Regular and face-to-face meetings play an important role in ensuring that there are no obstacles to the flow of information within the community, to the development of new relationships within the organisation or to maintaining the enthusiasm of the membership. The need for a permanent venue for the convening of such meetings was expressed by all the organisations.
Cooperation between the municipality and the NGOS was a common interest in the city we examined. It is important, however, that the work of an NGO be visible to both its members and the larger public, even in cases where it can be difficult to quantify (e.g., surveys, event organisation, public communication) the work of the NGO. Quantification is important for two reasons: First, it makes the organisation’s work for the municipality visible and contributes to external recognition of its achievements. Secondly, it helps to raise awareness within the community that the NGO’s activities are useful work. Yet, in the municipalities we examined, key NGOs were not as visible as they could have been, and this was due at least in part because of the lack of resources to make their work during the pandemic more visible and also because of the lack of well-defined coopertation between some NGOs.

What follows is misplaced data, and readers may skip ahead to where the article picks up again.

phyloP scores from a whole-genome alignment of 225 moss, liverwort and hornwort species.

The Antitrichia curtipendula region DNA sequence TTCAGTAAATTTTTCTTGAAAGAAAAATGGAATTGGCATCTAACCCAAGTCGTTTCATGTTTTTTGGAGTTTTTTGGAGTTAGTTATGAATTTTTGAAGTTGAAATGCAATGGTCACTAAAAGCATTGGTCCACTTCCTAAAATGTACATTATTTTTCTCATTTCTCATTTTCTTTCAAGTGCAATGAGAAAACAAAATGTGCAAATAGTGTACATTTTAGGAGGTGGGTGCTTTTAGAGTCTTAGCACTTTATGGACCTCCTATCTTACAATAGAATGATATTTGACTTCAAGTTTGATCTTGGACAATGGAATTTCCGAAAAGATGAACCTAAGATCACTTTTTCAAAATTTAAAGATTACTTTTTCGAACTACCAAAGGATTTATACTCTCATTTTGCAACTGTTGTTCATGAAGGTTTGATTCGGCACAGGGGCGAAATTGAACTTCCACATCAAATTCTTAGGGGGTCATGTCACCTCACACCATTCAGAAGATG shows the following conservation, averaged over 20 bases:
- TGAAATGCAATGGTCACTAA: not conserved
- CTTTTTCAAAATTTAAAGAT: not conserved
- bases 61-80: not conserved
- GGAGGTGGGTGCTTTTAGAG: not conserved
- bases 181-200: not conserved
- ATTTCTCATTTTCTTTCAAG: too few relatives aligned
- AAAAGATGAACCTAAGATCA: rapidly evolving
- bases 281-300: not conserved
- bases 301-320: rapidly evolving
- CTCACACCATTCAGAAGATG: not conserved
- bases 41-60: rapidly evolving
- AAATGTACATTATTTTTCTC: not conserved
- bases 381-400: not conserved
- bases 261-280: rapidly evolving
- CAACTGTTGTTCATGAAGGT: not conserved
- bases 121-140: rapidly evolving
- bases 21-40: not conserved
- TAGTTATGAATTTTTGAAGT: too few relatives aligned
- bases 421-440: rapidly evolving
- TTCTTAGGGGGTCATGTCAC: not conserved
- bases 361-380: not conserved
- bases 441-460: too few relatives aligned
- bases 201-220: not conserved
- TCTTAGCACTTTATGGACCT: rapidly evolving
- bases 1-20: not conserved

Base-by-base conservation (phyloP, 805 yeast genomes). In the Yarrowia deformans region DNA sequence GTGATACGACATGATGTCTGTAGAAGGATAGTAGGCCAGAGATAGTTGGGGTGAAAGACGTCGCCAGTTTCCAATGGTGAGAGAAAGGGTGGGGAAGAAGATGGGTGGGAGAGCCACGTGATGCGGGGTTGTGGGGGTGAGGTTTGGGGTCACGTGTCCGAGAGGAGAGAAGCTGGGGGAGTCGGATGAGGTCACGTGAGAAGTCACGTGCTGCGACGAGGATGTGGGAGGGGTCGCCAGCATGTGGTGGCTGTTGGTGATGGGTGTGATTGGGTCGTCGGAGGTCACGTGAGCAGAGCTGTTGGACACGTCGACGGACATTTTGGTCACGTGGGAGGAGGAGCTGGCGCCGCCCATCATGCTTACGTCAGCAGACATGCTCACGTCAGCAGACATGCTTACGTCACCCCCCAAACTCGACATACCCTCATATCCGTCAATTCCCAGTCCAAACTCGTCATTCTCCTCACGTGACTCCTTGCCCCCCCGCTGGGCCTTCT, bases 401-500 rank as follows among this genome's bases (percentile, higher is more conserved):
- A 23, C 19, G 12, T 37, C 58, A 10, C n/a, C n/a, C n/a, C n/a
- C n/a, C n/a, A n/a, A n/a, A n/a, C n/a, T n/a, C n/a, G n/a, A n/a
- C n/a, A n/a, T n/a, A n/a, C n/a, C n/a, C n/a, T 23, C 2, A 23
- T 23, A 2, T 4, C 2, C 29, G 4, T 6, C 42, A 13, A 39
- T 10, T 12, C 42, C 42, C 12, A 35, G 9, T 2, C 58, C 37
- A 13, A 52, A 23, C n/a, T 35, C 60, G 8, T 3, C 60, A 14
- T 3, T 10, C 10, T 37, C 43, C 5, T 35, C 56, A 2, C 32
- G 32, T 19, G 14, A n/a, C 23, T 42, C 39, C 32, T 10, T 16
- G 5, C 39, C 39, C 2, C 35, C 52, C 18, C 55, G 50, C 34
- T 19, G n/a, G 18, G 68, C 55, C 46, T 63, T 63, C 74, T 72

Through our work, we would like to help communities be better prepared to face crises and be more aware of the opportunities for change for a greener and more equitable future.
The aim of our research was to help communities be better prepared to face crises. We saw some great examples of how to turn a crisis or organizational challenge into opportunities. We examined the opportunities of different stakeholders (NGO-s, grassroot initiatives and municipalities during the COVID-19 pandemic. Although each sector has different needs and challenges to face, some general conclusions can still be made. First of all, the amount of resources (human capacity, financial and/or material capacities) determines the opportunities of an organization of any kind during times of crisis. The second lesson refers to importance of collaboration between the relevant actors. Mutual support among diverse NGOs and municipalities can be a very significant factor in the long-terms success of crisis responses.
We hope that these good practices will be useful for those who work in similar fields, and who fight for social change and for a greener and more equitable future.
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To cite this work, please use the following reference:
Ádám, Z., Lohász, C., Mihály, M., Molnár, Z., Rosenfeld, A., Sebály, B., Udvarhelyi, T., Vass, Z., & Zsámboki, M. (2022, October 6). The history and future of our struggles regarding grassroots organizations in Hungary during the pandemic: Final report. Social Publishers Foundation. https://www.socialpublishersfoundation.org/knowledge_base/the-history-and-future-of-our-struggles-regarding-grassroots-organizations-in-hungary-during-the-pandemic-final-report/